Why are millions of women dropping out of work in India?
The numbers are stark – for the first time in India’s recent history, not only was there a decline in the female labour participation rate, but also a shrinking of the total number of women in the workforce.
Using data gleaned from successive rounds of National Sample Survey Organisation and census data, a team of researchers from World Bank have attempted to find out why this is happening.
“These are significant matters of concern. As India poises itself to increase economic growth and foster development, it is necessary to ensure that its labour force becomes fully inclusive of women,” says the study, authored by Luis A Andres, Basab Dasgupta, George Joseph, Vinoj Abraham and Maria Correia.
So what accounts for the unprecedented and puzzling drop in women’s participation in the workforce – at a time when India’s economy has grown at a steady pace?
Predictable social norms are attributed to women quitting work in India: marriage, motherhood, vexed gender relations and biases, and patriarchy.
But they may not be the only reasons. Marriage, for example, does affect the rate of participation of women in the workforce. But in villages, the workforce participation rate of married women has been found to be higher than that of unmarried women – whereas in the cities, the situation is reversed.
Significantly, rising aspirations and relative prosperity may be actually responsible for putting a large cohort of women out of work in India.
Remember, the largest drop has been in the villages.
After calculating the labour force participation rates and educational participation rates (young women in schools) the researchers believe that one plausible explanation for the drop in the participation rate among rural girls and women aged 15-24 is the recent expansion of secondary education and rapidly changing social norms leading to “more working age young females opting to continue their education rather than join the labour force early”.
The study says there has been a “larger response to income changes among the poor, rather than the wealthy, by sending children to school”.
Also, casual workers – mainly women – drop out of the workforce when wages increased for regular earners – mainly men – leading to the stabilisation of family incomes.
“Improved stability in family income can be understood as a disincentive for female household members to join the labour force,” says the study.
“This largely resonates with the existing literature, which suggests that with rising household income levels, women in rural India withdraw from paid labour and engage in status production at home.”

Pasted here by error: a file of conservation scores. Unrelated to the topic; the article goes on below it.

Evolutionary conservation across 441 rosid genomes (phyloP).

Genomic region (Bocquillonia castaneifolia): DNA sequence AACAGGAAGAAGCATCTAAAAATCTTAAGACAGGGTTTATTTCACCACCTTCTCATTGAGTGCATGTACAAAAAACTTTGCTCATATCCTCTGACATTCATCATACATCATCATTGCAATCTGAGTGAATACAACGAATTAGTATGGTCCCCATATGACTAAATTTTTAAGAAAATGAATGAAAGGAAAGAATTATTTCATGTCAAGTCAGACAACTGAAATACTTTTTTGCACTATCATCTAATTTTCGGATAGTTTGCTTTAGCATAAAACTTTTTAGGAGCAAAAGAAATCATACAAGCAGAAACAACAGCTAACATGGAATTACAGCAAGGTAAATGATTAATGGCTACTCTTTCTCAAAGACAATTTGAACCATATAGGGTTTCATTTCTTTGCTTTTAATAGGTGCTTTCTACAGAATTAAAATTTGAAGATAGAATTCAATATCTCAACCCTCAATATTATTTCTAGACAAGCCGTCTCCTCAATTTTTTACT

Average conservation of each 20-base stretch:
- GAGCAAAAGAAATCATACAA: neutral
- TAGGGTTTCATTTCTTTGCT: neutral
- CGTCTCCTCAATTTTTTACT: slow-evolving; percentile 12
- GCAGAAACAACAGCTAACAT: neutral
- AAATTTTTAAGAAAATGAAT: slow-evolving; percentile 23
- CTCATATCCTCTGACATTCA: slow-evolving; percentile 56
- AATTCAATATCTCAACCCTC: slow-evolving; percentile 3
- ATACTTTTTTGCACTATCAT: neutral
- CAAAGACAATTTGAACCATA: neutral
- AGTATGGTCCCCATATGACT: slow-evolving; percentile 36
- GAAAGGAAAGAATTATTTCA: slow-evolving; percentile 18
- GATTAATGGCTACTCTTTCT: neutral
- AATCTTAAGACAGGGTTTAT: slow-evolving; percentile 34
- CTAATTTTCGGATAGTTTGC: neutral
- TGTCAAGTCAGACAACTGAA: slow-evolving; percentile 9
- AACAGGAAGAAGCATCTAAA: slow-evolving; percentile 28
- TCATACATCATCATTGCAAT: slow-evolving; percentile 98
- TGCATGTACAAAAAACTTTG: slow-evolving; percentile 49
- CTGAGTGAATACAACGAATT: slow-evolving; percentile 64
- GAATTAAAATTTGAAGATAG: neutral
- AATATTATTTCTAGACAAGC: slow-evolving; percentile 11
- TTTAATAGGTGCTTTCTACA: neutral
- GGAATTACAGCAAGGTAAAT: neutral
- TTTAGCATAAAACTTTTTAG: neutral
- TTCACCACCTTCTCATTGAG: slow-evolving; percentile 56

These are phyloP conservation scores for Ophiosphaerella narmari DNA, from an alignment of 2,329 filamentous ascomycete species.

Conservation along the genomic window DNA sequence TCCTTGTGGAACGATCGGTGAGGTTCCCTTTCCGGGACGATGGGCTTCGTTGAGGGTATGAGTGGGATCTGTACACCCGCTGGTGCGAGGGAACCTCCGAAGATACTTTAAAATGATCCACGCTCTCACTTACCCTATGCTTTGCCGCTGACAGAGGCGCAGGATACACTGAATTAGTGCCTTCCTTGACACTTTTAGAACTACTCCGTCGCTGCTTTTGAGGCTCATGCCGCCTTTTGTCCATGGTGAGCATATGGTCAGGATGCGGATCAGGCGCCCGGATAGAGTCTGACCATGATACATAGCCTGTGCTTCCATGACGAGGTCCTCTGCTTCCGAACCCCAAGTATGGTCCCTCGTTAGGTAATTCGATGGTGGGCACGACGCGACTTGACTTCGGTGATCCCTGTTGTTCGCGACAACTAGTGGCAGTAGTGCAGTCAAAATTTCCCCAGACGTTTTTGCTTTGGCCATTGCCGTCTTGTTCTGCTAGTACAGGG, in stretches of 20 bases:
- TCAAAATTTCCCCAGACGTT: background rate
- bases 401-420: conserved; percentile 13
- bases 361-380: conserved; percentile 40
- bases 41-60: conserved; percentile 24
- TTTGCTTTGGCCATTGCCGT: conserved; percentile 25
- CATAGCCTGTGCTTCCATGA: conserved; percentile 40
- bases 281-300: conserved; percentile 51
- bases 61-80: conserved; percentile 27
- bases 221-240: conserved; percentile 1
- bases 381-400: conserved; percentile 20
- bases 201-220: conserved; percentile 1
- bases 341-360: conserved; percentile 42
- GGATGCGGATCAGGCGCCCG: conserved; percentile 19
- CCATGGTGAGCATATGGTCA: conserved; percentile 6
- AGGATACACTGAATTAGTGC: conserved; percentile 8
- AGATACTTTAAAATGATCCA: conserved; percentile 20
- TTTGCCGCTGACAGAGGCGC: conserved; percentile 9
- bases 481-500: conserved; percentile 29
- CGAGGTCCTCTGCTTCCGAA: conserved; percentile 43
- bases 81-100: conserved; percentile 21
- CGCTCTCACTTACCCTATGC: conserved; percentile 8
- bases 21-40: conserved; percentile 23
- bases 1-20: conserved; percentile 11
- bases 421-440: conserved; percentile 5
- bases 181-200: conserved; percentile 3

But dropping or opting out of the workforce to go to school and get an education may not ensure that these women will eventually go to work.
After studying the relationship with the female labour participation rate and levels of educational achievements, the researchers found that having a high school-level education was “not found to be an incentive for women” to work.
The lowest rate of participation is among those who had secured school and high school education in the cities and villages. And the rate is actually highest among illiterates and college graduates.
But there has been a general drop in the rate in recent years, indicating that irrespective of educational attainments, “the incentive for women to participate in the workforce has declined over this period”.
To be sure, India has a poor record of female participation in the workforce: the International Labour Organisation ranked it 121 out of 131 countries in 2013, one of the lowest in the world.
Also, India is not an outlier when it comes to women dropping out of the workforce.
Between 2004 and 2012, the female labour force participation rate in China dropped from 68% to 64%, but the participation rate remains very high compared with India. In neighbouring Sri Lanka, for example, the participation rate has dropped, but only by 2%.
“India stands out because of a such a sharp decline within such a short period. In levels, it is very low in international rankings now,” the researchers told me.
Clearly women need better and more suitable job opportunities, outside agriculture. Rural labour markets need to offer jobs that are acceptable and attractive to women and their families.
The World Bank study suggests that gains will not be realised unless social norms around women’s – and men’s – work also change:
“Strategies to communicate the importance of women’s work should take into account the roles of women, husbands and in-laws.”
Also, as another study says, the “ongoing decrease in the availability of farm-based work, has led to women focusing on economic activities within their households”. Should home-based workers then be counted as members of the labour force?